Tag Archives: Henry Eyring

Why there’s more to chemistry than quantum mechanics

As juniors entering the Princeton Chemistry Department as majors in 1958 we were told to read “The Logic Of Modern Physics” by P. W. Bridgeman — https://en.wikipedia.org/wiki/The_Logic_of_Modern_Physics.   I don’t remember whether we ever got together to discuss the book with faculty, but I do remember that I found the book intensely irritating.  It was written in 1927, in early hay day of quantum mechanics.  It  said that all you could know was measurements (numbers on a dial if you wish) without any understanding of what went on in between them.

I thought chemists knew a lot more than that.  Here’s Henry Eyring — https://en.wikipedia.org/wiki/Henry_Eyring_(chemist)https://en.wikipedi developing transition state theory a few years later in 1935 in the department.  It was pure ideation based on thermodynamics, which was developed long before quantum mechanics and is still pretty much a quantum mechanics free zone of physics (although people are busy at work on the interface).

Henry would have loved a recent paper [ Proc. Natl. Acad. Sci. vol. 118 e2102006118 ’21 ] where the passage of a molecule back and forth across the free energy maximum was measured again and again.

A polyNucleotide hairpin of DNA  was connected to double stranded DNA handles in optical traps where it could fluctuate between folded (hairpin) and unfolded (no hairpin) states.  They could measure just how far apart the handles were and in the hairpin state the length appears to be 100 Angstroms (10 nanoMeters) shorter than the unfolded state.

So they could follow the length vs. time and measure the 50 microSeconds or so it took to make the journey across the free energy maximum (e.g. the transition state). A mere 323,495 different transition paths were studied.  You can find much more about the work here — https://luysii.wordpress.com/2022/02/15/transition-state-theory/

Does Bridgeman have the last laugh — remember all that is being measured are numbers (lengths) on a dial.

Here’s another recent paper Eyring would have loved — [ Proc. Natl. Acad. Sci. vol. 119 e2112372118 ’22  — ] https://www.pnas.org/doi/epdf/10.1073/pnas.2112382119  ]

The paper studied Barnase, a 110 amino acid protein which degrades RNA (so much like the original protein Anfinsen studied years ago).  Barnase is highly soluble and very stable making it one of the E. Coli’s of protein folding studies.

The new wrinkle of the paper is that they were able to study the folding and unfolding and the transition state of single molecules of Barnase at different temperatures (an experiment which would have been unlikely for Eyring to even think about doing in 1935 when he developed transition state theory, and yet this is exactly the sort of thing what he was thinking about but not about proteins whose structure was unknown back then).

This allowed them to determine not just the change in free energy (deltaG)  between the unfolded (U) and the transition state (TS) and the native state (N) of Barnase, but also the changes in enthalpy (delta H) and entropy (delta S) between U and TS and between N and TS.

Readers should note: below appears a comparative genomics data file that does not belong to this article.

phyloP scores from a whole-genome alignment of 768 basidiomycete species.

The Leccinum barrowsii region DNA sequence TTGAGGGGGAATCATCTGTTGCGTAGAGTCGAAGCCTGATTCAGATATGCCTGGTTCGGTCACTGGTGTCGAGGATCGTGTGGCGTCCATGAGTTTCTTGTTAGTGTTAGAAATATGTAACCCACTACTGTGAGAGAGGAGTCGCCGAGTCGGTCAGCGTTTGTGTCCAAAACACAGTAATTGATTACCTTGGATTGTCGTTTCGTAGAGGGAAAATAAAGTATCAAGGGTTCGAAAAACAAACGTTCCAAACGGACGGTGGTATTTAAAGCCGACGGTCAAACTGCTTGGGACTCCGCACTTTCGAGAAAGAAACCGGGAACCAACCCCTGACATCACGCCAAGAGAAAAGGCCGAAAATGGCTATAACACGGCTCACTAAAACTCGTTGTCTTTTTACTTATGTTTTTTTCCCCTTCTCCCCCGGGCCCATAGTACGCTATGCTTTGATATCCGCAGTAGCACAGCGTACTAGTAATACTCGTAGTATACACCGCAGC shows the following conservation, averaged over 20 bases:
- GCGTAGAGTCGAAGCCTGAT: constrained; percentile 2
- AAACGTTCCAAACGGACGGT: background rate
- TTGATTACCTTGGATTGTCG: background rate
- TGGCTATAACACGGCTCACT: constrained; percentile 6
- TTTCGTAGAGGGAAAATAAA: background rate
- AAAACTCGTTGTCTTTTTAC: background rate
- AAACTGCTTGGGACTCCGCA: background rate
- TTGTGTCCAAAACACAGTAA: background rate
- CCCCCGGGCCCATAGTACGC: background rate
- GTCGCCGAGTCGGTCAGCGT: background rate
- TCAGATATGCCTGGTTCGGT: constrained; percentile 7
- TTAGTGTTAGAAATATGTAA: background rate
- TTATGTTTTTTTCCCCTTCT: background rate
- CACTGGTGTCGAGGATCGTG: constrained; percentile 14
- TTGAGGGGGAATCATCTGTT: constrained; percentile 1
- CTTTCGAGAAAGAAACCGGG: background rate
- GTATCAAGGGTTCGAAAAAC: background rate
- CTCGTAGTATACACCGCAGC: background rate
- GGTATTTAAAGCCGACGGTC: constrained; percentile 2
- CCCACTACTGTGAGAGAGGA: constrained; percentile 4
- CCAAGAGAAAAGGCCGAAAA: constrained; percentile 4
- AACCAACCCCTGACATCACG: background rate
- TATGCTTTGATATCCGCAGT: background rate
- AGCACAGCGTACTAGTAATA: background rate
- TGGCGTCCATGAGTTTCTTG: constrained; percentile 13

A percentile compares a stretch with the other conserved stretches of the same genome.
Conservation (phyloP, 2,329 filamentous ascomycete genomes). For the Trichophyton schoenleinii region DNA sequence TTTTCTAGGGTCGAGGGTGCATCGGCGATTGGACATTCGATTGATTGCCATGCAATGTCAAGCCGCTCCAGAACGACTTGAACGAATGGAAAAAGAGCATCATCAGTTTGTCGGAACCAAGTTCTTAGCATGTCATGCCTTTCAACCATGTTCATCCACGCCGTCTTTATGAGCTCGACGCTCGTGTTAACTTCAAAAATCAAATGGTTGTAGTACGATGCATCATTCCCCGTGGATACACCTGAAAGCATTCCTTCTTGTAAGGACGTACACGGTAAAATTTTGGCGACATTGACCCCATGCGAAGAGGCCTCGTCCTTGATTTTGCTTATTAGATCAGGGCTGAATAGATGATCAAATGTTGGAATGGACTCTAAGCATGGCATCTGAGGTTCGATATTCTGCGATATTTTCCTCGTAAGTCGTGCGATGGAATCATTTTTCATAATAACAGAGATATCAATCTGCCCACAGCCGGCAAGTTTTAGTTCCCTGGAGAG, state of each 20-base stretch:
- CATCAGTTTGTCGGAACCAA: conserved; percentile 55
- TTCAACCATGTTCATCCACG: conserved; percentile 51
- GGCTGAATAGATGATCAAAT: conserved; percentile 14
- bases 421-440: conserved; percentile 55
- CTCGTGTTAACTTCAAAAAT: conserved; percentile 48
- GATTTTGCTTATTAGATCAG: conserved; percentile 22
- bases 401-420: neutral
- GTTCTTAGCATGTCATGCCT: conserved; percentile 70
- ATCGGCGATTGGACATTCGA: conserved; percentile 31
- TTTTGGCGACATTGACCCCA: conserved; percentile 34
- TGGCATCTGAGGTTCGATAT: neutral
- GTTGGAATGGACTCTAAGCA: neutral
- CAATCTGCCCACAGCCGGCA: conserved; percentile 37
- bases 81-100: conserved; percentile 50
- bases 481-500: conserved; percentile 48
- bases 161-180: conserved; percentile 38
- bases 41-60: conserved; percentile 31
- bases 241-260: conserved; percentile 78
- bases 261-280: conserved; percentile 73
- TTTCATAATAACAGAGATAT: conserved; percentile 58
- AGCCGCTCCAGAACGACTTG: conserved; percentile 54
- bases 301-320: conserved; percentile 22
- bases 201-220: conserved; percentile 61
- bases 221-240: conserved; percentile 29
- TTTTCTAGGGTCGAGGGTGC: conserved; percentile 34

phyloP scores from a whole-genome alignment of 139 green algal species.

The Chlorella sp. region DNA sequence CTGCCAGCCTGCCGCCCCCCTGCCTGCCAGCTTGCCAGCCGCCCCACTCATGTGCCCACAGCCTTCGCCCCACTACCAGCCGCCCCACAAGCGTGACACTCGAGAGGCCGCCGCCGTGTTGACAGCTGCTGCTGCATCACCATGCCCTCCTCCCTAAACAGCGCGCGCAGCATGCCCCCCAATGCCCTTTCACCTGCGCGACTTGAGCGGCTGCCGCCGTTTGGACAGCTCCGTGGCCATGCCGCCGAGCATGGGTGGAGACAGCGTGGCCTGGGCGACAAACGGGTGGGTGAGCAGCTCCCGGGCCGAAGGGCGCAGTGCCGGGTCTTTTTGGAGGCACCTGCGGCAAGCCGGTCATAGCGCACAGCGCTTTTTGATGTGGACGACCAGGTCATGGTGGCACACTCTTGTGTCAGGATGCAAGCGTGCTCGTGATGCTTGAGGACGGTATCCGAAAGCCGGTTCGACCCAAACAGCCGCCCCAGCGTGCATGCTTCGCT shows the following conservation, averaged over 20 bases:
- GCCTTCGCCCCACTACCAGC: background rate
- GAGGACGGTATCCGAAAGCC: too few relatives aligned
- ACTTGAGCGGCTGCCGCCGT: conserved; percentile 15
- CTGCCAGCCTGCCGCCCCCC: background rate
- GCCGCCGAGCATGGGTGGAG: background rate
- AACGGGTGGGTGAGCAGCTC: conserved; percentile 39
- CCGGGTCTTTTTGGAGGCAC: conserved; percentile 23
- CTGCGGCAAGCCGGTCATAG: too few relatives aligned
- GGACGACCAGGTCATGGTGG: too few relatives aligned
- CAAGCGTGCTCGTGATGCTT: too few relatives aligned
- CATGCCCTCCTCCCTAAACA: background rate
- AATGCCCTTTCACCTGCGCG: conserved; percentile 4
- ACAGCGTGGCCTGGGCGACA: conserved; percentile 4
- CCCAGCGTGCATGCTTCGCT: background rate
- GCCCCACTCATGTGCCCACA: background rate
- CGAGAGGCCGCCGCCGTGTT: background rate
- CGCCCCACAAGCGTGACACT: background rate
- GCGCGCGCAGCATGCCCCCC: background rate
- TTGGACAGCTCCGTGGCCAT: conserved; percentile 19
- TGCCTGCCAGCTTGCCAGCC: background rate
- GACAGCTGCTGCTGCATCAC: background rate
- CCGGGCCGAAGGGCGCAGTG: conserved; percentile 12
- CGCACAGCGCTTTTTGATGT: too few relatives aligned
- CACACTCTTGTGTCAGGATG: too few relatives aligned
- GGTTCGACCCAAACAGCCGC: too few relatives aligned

Remember delta G = Delta H – T delta S.  A process will occur if deltaG is negative, which is why an increase in entropy is favorable, and why the decrease in entropy between U and TS is unfavorable.   You can find out more about this work here — https://luysii.wordpress.com/2022/03/25/new-light-on-protein-folding/

So the purely mental ideas of Eyring are being confirmed once again (but by numbers on a dial).  I doubt that Eyring would have thought such an experiment possible back in 1935.

Chemists know so much more than quantum mechanics says we can know.  But much of what we do know would be impossible without quantum mechanics.

However, Eyring certainly wasn’t averse to quantum mechanics, having written a text book Quantum Chemistry with Walter and Kimball on the very subject in 1944.

New light on protein folding

Henry Eyring would have loved this paper [ Proc. Natl. Acad. Sci. vol. 119 e2112372118 ’22  — https://www.pnas.org/doi/epdf/10.1073/pnas.2112382119  ] He developed transition state theory.  You can read about it and what Eyring was actually like here — https://luysii.wordpress.com/2022/02/15/transition-state-theory.

The paper also gives an excellent history of the intellectual twists and turns of the protein folding problem.  It starts with Anfinsen’s work on Ribonuclease (RNAase), which is a rather simple protein.  He noted that even when unfolded (denatured), RNAase would spontaneously fold to its native structure.  Thus was born the thermodynamic hypothesis of protein structure.  Because the native form occurred spontaneously it had to have the lowest free energy of all the possible conformations.   This was long before we knew about protein chaperones,.

This was followed by the molten globule idea.  It was modeled on solid formation from a gas in which a metastable liquid phase precedes solid formation during gas deposition.  The molten globule has a high degree of secondary structure (alpha helices, beta sheets), but no fixed arrangement of them relative to each other (e.g. no tertiary structure).  To be considered a molten globule, the protein must have an expanded structure relative to the native fully folded protein.

This was followed by the energy landscape theory of protein folding, something I never liked because I never saw a way to calculate the surface of the landscape.  Proteins fold by following the landscape to a lower potential energy, the way a skier follows the mountain down hill. It seems like a high falutin’ way of saying proteins fold, the same way docs say you have idiopathic something or other instead of saying we don’t know what caused what you have.  In the energy landscape theory molten globule intermediates are not necessary.